The District Court retained subject matter jurisdiction over GeoTag's patent infringement counterclaims pursuant to § 1338(a), such that we need not determine whether the District Court properly found that it had jurisdiction over Google's First Amended Complaint. GeoTag's counterclaim arose under an Act of Congress relating to patents, 28 U.S.C. § 1338(a), and so the District Court retained jurisdiction over those claims, irrespective of any dismissal or defect in Google's First Amended Complaint. Thus, even assuming that the First Amended Complaint was dismissed or deficient in some respect, the District Court retained subject matter jurisdiction over GeoTag's patent infringement counterclaims.

GeoTag alleges that, even if a permissive counterclaim could create jurisdiction, it makes no difference because GeoTag's counterclaims were compulsory. Because its counterclaims are compulsory, GeoTag continues, the court could not retain subject matter jurisdiction over its patent infringement counterclaims. However, this distinction based on counterclaim status has no bearing on jurisdiction under § 1338. Nothing in the text of section 1338 suggests that Congress conditioned its grant of jurisdiction on the compulsory or permissive nature of the counterclaim. Nor would the distinction make sense in disputes before the District Court, which has original jurisdiction of any civil action, regardless of the counterclaim status, Fed. R. Civ. P. 13(a)-(b) (permitting parties to file compulsory and permissive counterclaims).

The District Court Properly Held that Google's AdWords Does Not Infringe the '474 Patent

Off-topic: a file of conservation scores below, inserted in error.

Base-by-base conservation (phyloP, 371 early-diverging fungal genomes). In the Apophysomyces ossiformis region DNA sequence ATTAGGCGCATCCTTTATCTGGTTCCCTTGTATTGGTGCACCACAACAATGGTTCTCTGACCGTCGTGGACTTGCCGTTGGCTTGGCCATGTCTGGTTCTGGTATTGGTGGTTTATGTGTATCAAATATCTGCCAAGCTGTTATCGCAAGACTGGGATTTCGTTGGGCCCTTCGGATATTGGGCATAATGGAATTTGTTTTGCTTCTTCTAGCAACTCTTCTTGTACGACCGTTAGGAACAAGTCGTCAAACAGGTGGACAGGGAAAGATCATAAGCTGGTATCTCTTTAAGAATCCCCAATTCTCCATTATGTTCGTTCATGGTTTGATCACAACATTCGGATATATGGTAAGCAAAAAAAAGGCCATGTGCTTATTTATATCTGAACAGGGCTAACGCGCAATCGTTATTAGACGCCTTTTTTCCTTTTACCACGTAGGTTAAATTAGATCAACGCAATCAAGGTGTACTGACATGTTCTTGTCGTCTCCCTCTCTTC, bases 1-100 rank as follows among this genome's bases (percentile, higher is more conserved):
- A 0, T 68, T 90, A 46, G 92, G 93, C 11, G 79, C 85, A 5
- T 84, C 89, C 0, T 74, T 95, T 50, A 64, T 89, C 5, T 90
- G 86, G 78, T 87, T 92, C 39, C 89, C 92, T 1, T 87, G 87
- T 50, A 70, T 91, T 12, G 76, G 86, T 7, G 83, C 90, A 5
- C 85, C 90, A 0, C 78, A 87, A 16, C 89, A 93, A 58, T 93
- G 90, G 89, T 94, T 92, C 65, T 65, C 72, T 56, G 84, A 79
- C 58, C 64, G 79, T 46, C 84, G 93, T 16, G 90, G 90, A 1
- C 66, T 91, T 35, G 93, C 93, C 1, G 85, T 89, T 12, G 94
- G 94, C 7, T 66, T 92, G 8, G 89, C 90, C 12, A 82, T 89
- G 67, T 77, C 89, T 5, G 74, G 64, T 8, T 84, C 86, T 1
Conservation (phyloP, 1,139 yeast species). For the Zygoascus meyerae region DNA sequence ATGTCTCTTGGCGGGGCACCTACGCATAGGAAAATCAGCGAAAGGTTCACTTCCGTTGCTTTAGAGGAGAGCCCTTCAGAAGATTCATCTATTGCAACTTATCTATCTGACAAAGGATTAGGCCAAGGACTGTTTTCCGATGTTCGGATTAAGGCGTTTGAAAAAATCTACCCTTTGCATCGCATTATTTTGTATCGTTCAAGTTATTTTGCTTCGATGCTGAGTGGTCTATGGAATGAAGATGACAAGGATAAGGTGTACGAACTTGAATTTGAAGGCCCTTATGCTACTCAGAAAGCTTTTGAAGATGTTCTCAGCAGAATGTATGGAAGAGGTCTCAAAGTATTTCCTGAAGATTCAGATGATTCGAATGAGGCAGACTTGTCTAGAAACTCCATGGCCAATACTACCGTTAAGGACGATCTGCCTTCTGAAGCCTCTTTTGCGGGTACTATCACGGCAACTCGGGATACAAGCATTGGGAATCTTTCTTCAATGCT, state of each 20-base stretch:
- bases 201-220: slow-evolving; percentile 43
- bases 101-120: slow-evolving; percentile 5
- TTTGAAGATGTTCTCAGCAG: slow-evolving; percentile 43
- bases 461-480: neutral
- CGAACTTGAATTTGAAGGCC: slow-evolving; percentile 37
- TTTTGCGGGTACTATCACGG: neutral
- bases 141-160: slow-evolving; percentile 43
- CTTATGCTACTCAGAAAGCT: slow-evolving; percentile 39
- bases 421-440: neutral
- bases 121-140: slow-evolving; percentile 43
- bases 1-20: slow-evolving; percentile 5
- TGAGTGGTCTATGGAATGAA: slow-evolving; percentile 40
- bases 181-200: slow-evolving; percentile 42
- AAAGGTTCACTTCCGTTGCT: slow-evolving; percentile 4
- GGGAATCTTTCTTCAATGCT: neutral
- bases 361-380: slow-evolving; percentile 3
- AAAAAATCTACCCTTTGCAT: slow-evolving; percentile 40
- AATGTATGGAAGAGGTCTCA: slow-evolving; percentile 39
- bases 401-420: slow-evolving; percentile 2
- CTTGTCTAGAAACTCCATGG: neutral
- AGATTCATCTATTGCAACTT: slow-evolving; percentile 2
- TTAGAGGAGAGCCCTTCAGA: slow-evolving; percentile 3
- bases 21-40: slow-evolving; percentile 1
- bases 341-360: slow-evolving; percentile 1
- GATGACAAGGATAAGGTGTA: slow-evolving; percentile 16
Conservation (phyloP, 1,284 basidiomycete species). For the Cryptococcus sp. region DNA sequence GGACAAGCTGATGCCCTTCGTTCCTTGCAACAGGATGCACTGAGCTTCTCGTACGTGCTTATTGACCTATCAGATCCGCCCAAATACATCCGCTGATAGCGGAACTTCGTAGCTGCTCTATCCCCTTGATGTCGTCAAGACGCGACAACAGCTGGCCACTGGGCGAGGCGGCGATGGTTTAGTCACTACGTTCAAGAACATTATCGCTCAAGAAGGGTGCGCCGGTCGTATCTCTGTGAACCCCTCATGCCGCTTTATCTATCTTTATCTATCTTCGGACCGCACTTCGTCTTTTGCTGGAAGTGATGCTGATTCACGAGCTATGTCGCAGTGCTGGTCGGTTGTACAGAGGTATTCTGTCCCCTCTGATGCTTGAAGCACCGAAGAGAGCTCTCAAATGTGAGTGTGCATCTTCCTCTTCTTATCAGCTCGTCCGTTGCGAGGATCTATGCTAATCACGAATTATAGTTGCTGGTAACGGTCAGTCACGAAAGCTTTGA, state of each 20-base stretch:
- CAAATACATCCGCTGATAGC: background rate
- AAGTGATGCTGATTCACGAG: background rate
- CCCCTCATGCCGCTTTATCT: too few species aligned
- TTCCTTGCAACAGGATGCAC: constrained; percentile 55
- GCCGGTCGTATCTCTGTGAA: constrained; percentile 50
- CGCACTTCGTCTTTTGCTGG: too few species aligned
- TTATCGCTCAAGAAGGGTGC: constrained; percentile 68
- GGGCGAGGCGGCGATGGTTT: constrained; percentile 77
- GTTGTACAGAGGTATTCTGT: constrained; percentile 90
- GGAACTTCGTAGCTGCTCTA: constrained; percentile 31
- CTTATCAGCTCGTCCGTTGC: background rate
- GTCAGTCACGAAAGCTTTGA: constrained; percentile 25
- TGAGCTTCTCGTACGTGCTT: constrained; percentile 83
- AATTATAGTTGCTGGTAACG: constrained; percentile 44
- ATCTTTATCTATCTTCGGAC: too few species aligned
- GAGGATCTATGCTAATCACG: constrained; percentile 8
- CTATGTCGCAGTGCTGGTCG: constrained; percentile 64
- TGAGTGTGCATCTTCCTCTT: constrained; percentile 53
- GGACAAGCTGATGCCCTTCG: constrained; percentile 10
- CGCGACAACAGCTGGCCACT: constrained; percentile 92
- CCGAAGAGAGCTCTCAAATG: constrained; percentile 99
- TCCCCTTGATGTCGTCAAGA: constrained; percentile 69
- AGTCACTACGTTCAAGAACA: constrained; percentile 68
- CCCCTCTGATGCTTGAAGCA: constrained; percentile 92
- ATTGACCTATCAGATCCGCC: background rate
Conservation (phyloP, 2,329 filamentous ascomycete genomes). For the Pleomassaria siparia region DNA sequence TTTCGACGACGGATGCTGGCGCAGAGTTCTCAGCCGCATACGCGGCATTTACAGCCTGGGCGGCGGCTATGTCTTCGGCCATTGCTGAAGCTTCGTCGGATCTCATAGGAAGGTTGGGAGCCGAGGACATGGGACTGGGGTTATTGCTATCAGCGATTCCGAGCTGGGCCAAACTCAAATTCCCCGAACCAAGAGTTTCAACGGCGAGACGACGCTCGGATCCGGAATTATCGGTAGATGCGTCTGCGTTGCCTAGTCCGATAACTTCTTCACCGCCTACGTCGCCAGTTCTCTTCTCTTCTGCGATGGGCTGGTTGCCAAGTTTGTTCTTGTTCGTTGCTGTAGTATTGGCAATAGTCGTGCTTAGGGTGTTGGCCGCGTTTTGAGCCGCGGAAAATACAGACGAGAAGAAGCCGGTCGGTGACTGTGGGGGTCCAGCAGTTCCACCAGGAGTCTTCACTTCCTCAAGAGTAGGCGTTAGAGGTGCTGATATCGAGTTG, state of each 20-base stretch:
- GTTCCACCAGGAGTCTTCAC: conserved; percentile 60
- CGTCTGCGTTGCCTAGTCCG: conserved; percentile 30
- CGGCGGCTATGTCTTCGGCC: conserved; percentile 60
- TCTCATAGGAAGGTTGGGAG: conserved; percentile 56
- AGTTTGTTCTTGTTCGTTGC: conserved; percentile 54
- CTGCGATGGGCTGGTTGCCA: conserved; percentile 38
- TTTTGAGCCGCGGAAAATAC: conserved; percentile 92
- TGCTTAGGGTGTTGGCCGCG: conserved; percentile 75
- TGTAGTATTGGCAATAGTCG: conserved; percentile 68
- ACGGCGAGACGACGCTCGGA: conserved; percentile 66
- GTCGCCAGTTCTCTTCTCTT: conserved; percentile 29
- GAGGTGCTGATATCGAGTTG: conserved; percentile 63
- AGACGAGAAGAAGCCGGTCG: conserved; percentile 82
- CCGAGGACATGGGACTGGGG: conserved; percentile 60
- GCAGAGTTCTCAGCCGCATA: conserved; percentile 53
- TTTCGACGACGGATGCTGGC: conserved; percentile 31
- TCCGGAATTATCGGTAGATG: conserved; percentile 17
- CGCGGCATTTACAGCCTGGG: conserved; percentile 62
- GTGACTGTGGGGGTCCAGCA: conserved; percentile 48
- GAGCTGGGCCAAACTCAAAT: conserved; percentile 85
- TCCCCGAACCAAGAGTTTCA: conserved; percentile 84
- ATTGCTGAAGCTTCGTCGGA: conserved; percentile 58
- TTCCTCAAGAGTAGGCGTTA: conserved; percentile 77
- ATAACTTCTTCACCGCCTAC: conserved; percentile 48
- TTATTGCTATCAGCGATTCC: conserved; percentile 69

On appeal from a grant of summary judgment of noninfringement, we must determine whether no reasonable jury could find literal infringement or infringement under the doctrine of equivalents. GeoTag's infringement allegations principally concern the "dynamically replicated" limitation in claim 1. As previously noted, the "dynamically replicated" limitation occurs after the system conducts a search within a limited geographic area. Through that limitation, the system includes search results associated with the narrow geographic area and then automatically adds results associated with a broader geographic area.

GeoTag alleges that the District Court erred in granting summary judgment that Google did not infringe. Specifically, GeoTag argues that (1) "the District Court erroneously added new limitations, including that dynamic replication requires at least two searches and that one of those searches must be inherited into the other search," and (2) "Google's AdWords System practices dynamic replication." It also contends that the District Court "wrongly substituted itself for the jury by finding that 'filtering' is not a search."

The District Court properly granted summary judgment. AdWords searches its "entire database" of ads without geographic limitation, identifies "all possible results" independent of geographic restrictions, and then "consecutively filters" those results by, among other things, eliminating results not associated with the targeted geographic areas. Because AdWords searches its entire database without regard to geography and then filters the results, rather than searches only within a targeted geographic area and automatically adds results from outside that area in the manner claimed by the '474 patent, AdWords does not practice "dynamic replication" under any construction of that limitation. Indeed, AdWords' performance of a broad search of all possible ads, without regard to geography, means that it has no need or opportunity to "dynamically replicate" entries from a broader geographic area into a narrower one, as the '474 patent claims. Thus, no reasonable jury could find that AdWords infringes the patent.

GeoTag's Claim Construction Arguments Are Inapposite